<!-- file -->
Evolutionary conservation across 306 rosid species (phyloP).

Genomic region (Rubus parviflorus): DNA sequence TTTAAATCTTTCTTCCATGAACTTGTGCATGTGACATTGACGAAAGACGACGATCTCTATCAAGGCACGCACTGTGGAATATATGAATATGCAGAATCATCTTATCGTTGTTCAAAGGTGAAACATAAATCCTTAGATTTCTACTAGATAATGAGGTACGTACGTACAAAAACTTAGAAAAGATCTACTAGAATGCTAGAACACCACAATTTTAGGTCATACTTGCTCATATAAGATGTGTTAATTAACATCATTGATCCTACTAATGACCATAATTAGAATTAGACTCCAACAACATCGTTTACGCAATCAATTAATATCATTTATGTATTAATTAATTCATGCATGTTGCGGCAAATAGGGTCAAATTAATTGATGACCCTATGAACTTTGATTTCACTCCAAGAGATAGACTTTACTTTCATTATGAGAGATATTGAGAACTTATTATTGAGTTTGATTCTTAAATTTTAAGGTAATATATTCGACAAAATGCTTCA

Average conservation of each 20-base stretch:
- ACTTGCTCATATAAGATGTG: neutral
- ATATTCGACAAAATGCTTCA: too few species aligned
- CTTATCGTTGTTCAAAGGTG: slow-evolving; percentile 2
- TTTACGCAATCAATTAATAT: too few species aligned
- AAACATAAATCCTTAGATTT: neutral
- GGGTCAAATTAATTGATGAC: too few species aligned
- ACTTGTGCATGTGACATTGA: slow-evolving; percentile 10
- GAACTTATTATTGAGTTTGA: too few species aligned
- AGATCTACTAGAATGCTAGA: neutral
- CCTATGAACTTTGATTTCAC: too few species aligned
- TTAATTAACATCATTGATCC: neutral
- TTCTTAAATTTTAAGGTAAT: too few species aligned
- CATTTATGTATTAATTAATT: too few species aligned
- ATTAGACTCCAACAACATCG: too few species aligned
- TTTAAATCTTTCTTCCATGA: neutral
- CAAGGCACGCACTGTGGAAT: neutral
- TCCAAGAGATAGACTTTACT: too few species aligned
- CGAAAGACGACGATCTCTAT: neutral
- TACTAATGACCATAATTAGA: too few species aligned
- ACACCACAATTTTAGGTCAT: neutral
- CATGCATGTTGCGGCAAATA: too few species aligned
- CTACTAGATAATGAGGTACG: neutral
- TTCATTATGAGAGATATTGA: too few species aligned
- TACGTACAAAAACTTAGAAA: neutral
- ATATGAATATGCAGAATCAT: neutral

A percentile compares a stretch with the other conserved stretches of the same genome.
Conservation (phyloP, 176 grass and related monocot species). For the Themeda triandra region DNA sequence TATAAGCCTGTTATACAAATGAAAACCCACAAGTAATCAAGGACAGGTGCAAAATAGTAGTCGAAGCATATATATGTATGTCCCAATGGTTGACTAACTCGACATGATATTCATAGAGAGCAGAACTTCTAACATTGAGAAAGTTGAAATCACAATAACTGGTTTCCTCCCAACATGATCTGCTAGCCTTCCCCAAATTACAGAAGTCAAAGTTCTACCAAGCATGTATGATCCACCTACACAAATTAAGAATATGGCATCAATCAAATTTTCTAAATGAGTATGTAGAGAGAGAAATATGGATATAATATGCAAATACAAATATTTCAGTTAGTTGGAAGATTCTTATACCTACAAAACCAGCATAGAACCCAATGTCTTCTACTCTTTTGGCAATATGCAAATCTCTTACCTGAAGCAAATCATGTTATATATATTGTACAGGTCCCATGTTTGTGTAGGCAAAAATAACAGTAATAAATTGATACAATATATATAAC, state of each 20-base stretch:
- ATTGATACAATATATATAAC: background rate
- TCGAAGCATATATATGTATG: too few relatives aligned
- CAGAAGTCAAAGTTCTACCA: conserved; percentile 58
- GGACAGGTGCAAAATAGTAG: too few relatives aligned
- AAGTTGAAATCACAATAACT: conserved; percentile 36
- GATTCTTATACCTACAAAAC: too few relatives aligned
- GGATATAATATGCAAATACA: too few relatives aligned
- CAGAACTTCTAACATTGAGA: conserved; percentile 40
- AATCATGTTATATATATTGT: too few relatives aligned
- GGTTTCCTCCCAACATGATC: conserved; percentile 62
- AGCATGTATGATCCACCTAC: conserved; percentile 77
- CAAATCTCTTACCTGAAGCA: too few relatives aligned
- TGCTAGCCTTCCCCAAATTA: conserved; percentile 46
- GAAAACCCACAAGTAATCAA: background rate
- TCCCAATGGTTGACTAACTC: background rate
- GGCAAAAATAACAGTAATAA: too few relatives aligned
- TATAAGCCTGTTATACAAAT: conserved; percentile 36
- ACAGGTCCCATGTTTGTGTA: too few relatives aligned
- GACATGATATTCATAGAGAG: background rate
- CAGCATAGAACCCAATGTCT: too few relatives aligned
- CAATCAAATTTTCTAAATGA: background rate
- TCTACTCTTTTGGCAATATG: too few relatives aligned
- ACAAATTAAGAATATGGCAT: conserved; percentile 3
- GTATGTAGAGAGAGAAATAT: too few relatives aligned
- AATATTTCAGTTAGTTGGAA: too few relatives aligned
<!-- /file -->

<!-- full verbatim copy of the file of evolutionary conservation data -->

Evolutionary conservation across 306 rosid species (phyloP).

Genomic region (Rubus parviflorus): DNA sequence TTTAAATCTTTCTTCCATGAACTTGTGCATGTGACATTGACGAAAGACGACGATCTCTATCAAGGCACGCACTGTGGAATATATGAATATGCAGAATCATCTTATCGTTGTTCAAAGGTGAAACATAAATCCTTAGATTTCTACTAGATAATGAGGTACGTACGTACAAAAACTTAGAAAAGATCTACTAGAATGCTAGAACACCACAATTTTAGGTCATACTTGCTCATATAAGATGTGTTAATTAACATCATTGATCCTACTAATGACCATAATTAGAATTAGACTCCAACAACATCGTTTACGCAATCAATTAATATCATTTATGTATTAATTAATTCATGCATGTTGCGGCAAATAGGGTCAAATTAATTGATGACCCTATGAACTTTGATTTCACTCCAAGAGATAGACTTTACTTTCATTATGAGAGATATTGAGAACTTATTATTGAGTTTGATTCTTAAATTTTAAGGTAATATATTCGACAAAATGCTTCA

Average conservation of each 20-base stretch:
- ACTTGCTCATATAAGATGTG: neutral
- ATATTCGACAAAATGCTTCA: too few species aligned
- CTTATCGTTGTTCAAAGGTG: slow-evolving; percentile 2
- TTTACGCAATCAATTAATAT: too few species aligned
- AAACATAAATCCTTAGATTT: neutral
- GGGTCAAATTAATTGATGAC: too few species aligned
- ACTTGTGCATGTGACATTGA: slow-evolving; percentile 10
- GAACTTATTATTGAGTTTGA: too few species aligned
- AGATCTACTAGAATGCTAGA: neutral
- CCTATGAACTTTGATTTCAC: too few species aligned
- TTAATTAACATCATTGATCC: neutral
- TTCTTAAATTTTAAGGTAAT: too few species aligned
- CATTTATGTATTAATTAATT: too few species aligned
- ATTAGACTCCAACAACATCG: too few species aligned
- TTTAAATCTTTCTTCCATGA: neutral
- CAAGGCACGCACTGTGGAAT: neutral
- TCCAAGAGATAGACTTTACT: too few species aligned
- CGAAAGACGACGATCTCTAT: neutral
- TACTAATGACCATAATTAGA: too few species aligned
- ACACCACAATTTTAGGTCAT: neutral
- CATGCATGTTGCGGCAAATA: too few species aligned
- CTACTAGATAATGAGGTACG: neutral
- TTCATTATGAGAGATATTGA: too few species aligned
- TACGTACAAAAACTTAGAAA: neutral
- ATATGAATATGCAGAATCAT: neutral

A percentile compares a stretch with the other conserved stretches of the same genome.
Conservation (phyloP, 176 grass and related monocot species). For the Themeda triandra region DNA sequence TATAAGCCTGTTATACAAATGAAAACCCACAAGTAATCAAGGACAGGTGCAAAATAGTAGTCGAAGCATATATATGTATGTCCCAATGGTTGACTAACTCGACATGATATTCATAGAGAGCAGAACTTCTAACATTGAGAAAGTTGAAATCACAATAACTGGTTTCCTCCCAACATGATCTGCTAGCCTTCCCCAAATTACAGAAGTCAAAGTTCTACCAAGCATGTATGATCCACCTACACAAATTAAGAATATGGCATCAATCAAATTTTCTAAATGAGTATGTAGAGAGAGAAATATGGATATAATATGCAAATACAAATATTTCAGTTAGTTGGAAGATTCTTATACCTACAAAACCAGCATAGAACCCAATGTCTTCTACTCTTTTGGCAATATGCAAATCTCTTACCTGAAGCAAATCATGTTATATATATTGTACAGGTCCCATGTTTGTGTAGGCAAAAATAACAGTAATAAATTGATACAATATATATAAC, state of each 20-base stretch:
- ATTGATACAATATATATAAC: background rate
- TCGAAGCATATATATGTATG: too few relatives aligned
- CAGAAGTCAAAGTTCTACCA: conserved; percentile 58
- GGACAGGTGCAAAATAGTAG: too few relatives aligned
- AAGTTGAAATCACAATAACT: conserved; percentile 36
- GATTCTTATACCTACAAAAC: too few relatives aligned
- GGATATAATATGCAAATACA: too few relatives aligned
- CAGAACTTCTAACATTGAGA: conserved; percentile 40
- AATCATGTTATATATATTGT: too few relatives aligned
- GGTTTCCTCCCAACATGATC: conserved; percentile 62
- AGCATGTATGATCCACCTAC: conserved; percentile 77
- CAAATCTCTTACCTGAAGCA: too few relatives aligned
- TGCTAGCCTTCCCCAAATTA: conserved; percentile 46
- GAAAACCCACAAGTAATCAA: background rate
- TCCCAATGGTTGACTAACTC: background rate
- GGCAAAAATAACAGTAATAA: too few relatives aligned
- TATAAGCCTGTTATACAAAT: conserved; percentile 36
- ACAGGTCCCATGTTTGTGTA: too few relatives aligned
- GACATGATATTCATAGAGAG: background rate
- CAGCATAGAACCCAATGTCT: too few relatives aligned
- CAATCAAATTTTCTAAATGA: background rate
- TCTACTCTTTTGGCAATATG: too few relatives aligned
- ACAAATTAAGAATATGGCAT: conserved; percentile 3
- GTATGTAGAGAGAGAAATAT: too few relatives aligned
- AATATTTCAGTTAGTTGGAA: too few relatives aligned